To that end the old fashioned text parser greatly contributes to this whodunit design strategy; right clicking gives you convenient but cursory descriptions of whatever the cursor is pointing at, but in order to interact with something you'll need to know precisely what you want to do with it. It's not enough to simply "talk" to a character either; as in the later Quest for Glory series you'll need to either ask or tell someone about specific subjects. Items change location depending on the time as well as acquiring additional fingerprints, to say nothing of your equally busy fellow lodgers. Hopefully you'll have noticed who owned a certain handkerchief when it turns up somewhere it shouldn't, or which characters are known to enjoy quality smokables after finding a cigar stub in one of the hidden rooms. And if you never bothered to peer inside the study's weapons cabinet at the beginning, how are you going to know if anything's been later disturbed? The total list of available points (quietly tallied up for the mighty Sleuth-O-Meter) is truly staggering, so upon reaching one of two very different conclusions you can review hints on what you missed along the way.

Careless and fiendish players alike, however, will also discover countless ways to reach a distinctly briefer third conclusion. Sierra titles are legendary for their undeniably cool if sometimes frustrating opportunities to encounter a gruesome end, and this one boasts many of the finest demises in adventure gaming history. Tread beneath an ominously tinkling chandelier one too many times and Laura may slowly glance up at it right before she's reduced to a heap of shattered glass and chunky bits, while unexpected shortcuts to the basement via the laundry chute end with her harp-plucking ghost drifting back towards the heavens alongside the exclamation "Oh, chute!" Horrific puns are almost as common as horrific fates, as when sneaking inside a seemingly empty elevator shaft only to be leisurely pressed into paste all over the colonel's formerly immaculate floors. "Way to go, Sherlock, you just invented the trash compactor!" Of course, such inventions aren't particularly necessary in these parts, as hungry swamp gators are only too pleased to carry off unwary adventurers for a midnight meal.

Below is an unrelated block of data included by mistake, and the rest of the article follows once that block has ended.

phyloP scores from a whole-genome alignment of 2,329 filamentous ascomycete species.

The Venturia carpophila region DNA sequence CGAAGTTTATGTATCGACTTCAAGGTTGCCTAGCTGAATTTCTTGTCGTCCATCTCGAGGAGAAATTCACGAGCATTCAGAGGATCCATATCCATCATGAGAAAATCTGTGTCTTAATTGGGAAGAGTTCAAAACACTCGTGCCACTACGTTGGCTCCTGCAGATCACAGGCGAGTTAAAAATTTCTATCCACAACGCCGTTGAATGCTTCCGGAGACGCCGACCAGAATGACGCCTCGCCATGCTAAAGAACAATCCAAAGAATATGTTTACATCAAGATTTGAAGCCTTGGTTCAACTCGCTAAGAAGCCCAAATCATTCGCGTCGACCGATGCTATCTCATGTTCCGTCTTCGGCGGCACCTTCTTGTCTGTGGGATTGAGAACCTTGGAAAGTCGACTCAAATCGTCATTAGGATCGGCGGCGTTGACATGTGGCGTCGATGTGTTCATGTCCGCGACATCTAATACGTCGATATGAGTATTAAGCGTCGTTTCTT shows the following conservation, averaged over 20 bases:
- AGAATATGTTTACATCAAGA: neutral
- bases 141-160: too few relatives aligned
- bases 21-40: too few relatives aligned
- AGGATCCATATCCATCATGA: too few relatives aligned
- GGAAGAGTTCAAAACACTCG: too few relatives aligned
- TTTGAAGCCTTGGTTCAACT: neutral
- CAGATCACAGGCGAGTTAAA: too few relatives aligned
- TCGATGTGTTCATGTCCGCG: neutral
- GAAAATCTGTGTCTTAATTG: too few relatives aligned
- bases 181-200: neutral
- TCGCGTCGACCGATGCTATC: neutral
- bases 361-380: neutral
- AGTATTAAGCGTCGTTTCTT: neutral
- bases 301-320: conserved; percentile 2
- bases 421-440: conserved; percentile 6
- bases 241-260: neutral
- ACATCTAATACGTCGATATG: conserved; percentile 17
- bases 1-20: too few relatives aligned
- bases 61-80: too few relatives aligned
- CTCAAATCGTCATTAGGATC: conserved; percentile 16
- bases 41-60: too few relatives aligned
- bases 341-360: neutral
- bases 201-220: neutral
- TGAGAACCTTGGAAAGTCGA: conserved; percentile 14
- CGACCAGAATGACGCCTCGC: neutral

It's even possible to break that most sacred taboo of hot horror heroines; when instructed to "take shower" while in the bathroom, Laura will coyly peel off her dress and lacy underthings for a soothing, unsuspecting scrub. Oh yes, this will certainly turn out well. Shortly after the door quietly slinks open, a gleaming blade repeatedly plunges into her sinking silhouette, thick smears of crimson oozing down the filmy curtain to the shrieking strings of Psycho. You'd be similarly crazy to miss this murderous mystery; whether for fiendish fatalities or devilish deduction, The Colonel's Bequest is sure to leave a lasting mark, just like an elegant painting.

Or bloodstains.


sho's avatar
Staff review by Sho (October 26, 2009)

Sho enjoys classic video games, black comedy, and poking people until they explode -- figuratively or otherwise. He also writes a bit.

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zippdementia posted October 26, 2009:

My hat off to you once again for another fine retro review (now review something relevant!)
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zigfried posted October 26, 2009:

As I sit here playing Tim Schafer's heavy metal failure Brutal Legend, and think back to how refreshing his Full Throttle felt, I think there's something to be gained by looking at the successes of the past. The last paragraph of Sho's review alone demonstrates Bequest's clever writing and an eye for detail; things that are often missed by even the most well-meaning modern developers in favor of things like bloom lighting (in a misguided effort to create a pretty world rather than an interactive world).

Sho has highlighted a game worth experiencing. There's definitely relevance here.